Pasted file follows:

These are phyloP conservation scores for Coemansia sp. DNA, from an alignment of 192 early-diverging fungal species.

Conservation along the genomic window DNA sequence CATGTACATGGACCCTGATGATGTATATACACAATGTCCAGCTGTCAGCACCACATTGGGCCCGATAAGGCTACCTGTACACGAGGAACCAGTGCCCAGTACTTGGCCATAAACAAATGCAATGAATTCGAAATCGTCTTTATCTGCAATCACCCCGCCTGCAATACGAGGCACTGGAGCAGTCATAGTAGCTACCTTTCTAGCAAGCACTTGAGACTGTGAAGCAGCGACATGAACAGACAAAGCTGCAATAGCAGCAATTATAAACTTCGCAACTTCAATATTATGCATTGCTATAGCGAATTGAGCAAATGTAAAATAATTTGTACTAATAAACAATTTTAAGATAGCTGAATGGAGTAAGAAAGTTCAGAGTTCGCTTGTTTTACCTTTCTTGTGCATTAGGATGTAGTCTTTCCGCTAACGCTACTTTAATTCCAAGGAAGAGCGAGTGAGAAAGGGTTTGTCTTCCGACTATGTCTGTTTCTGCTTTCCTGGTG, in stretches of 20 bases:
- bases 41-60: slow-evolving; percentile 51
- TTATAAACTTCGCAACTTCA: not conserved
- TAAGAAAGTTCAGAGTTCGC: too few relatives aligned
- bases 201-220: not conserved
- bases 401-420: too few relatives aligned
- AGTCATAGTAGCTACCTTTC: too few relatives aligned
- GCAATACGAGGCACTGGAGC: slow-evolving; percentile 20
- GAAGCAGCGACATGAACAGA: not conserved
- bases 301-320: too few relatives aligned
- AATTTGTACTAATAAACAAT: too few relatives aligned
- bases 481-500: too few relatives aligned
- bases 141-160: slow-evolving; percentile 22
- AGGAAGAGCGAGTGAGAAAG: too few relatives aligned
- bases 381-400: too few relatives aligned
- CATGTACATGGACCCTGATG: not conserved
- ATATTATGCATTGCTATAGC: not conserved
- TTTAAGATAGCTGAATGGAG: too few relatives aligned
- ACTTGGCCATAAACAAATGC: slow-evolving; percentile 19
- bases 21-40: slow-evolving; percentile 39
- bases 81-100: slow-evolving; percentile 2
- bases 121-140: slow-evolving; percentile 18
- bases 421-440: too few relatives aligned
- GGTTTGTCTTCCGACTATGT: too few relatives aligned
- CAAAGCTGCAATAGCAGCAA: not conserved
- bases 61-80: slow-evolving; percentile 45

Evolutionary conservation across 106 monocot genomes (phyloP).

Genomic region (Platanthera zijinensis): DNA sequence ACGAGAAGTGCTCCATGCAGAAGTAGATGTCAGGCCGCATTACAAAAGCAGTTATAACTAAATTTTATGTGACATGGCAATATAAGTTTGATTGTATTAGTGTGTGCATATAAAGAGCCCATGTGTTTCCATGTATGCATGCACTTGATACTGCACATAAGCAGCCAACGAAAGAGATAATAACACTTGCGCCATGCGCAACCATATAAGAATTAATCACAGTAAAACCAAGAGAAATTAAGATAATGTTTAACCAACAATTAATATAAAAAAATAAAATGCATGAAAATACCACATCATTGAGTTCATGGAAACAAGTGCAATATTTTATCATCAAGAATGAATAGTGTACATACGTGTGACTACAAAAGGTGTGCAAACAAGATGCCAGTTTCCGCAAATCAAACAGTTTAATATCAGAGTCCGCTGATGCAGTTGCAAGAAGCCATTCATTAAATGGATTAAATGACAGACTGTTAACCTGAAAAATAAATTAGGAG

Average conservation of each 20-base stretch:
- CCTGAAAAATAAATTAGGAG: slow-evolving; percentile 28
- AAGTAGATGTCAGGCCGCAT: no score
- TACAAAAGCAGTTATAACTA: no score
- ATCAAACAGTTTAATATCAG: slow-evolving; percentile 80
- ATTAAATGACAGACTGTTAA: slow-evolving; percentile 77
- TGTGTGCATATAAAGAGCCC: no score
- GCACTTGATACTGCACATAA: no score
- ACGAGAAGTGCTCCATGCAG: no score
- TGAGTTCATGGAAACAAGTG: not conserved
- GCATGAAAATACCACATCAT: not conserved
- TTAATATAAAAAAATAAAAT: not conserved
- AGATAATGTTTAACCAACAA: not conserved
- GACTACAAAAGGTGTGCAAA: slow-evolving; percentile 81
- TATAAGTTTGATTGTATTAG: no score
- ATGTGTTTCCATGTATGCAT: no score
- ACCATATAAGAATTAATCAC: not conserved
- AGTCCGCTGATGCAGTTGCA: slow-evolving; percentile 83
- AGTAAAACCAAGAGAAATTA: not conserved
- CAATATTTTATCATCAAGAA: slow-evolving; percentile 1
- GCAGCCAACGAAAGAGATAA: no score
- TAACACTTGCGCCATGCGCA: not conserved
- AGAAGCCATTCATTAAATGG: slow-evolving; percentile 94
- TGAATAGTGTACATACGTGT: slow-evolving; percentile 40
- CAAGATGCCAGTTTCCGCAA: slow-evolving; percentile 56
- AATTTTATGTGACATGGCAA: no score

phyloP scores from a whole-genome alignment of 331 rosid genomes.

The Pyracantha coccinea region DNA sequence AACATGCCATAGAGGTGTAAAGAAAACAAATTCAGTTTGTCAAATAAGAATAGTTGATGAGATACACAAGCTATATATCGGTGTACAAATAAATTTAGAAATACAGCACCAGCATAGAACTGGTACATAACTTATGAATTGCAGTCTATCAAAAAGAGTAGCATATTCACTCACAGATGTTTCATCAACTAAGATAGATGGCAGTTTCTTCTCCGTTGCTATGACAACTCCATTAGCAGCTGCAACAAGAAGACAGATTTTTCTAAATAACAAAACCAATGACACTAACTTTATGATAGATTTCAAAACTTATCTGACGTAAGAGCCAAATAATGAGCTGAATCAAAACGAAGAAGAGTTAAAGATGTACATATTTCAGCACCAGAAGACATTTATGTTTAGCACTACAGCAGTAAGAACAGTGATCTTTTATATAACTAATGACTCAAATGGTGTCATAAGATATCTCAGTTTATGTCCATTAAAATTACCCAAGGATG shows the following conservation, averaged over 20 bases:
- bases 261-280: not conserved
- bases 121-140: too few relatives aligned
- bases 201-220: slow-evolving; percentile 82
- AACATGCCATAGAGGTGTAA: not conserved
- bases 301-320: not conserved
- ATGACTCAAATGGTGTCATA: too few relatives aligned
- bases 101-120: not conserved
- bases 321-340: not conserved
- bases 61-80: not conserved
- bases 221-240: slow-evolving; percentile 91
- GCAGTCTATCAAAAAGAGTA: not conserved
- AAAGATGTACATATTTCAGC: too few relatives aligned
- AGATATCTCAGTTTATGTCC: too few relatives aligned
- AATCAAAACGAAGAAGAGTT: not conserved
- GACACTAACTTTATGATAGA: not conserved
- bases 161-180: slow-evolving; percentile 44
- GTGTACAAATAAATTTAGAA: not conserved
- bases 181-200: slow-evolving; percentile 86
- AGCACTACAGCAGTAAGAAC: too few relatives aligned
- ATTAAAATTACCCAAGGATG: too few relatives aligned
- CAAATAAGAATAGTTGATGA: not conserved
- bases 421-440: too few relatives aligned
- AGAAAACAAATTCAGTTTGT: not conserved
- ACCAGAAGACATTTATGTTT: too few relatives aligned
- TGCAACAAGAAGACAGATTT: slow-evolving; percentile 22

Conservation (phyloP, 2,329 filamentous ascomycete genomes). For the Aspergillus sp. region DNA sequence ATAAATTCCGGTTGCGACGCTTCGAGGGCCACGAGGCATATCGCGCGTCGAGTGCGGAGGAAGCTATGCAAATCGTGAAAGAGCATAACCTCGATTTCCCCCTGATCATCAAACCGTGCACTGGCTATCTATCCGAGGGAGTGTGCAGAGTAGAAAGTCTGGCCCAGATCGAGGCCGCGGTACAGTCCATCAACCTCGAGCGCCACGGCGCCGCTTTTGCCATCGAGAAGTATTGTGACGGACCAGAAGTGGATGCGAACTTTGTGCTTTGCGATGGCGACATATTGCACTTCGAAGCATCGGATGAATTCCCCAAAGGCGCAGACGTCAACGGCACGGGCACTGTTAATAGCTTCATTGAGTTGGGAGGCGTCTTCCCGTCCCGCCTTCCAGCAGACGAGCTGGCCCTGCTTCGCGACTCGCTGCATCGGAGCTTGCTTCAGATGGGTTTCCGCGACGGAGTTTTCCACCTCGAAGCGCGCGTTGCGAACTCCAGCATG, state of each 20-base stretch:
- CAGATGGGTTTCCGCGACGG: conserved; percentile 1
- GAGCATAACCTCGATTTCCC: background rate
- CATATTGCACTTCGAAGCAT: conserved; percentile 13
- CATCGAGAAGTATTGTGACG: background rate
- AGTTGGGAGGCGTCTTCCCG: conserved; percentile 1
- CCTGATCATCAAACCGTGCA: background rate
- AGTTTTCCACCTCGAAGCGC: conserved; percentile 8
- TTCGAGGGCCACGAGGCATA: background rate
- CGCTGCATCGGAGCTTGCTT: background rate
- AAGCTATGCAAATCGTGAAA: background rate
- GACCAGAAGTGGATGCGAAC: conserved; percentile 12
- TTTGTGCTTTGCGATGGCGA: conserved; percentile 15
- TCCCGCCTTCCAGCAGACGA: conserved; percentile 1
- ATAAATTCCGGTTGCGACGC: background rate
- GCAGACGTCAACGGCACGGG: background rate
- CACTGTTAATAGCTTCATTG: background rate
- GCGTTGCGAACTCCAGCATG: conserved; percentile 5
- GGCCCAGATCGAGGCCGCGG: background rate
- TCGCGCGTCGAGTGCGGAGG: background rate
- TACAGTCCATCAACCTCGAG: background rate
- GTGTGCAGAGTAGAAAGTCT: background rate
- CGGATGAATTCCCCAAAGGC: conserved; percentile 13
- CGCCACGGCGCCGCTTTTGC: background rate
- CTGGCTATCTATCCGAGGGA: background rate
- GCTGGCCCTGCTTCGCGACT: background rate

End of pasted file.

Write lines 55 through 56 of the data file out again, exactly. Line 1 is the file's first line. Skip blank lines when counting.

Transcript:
- AATTTTATGTGACATGGCAA: no score

phyloP scores from a whole-genome alignment of 331 rosid genomes.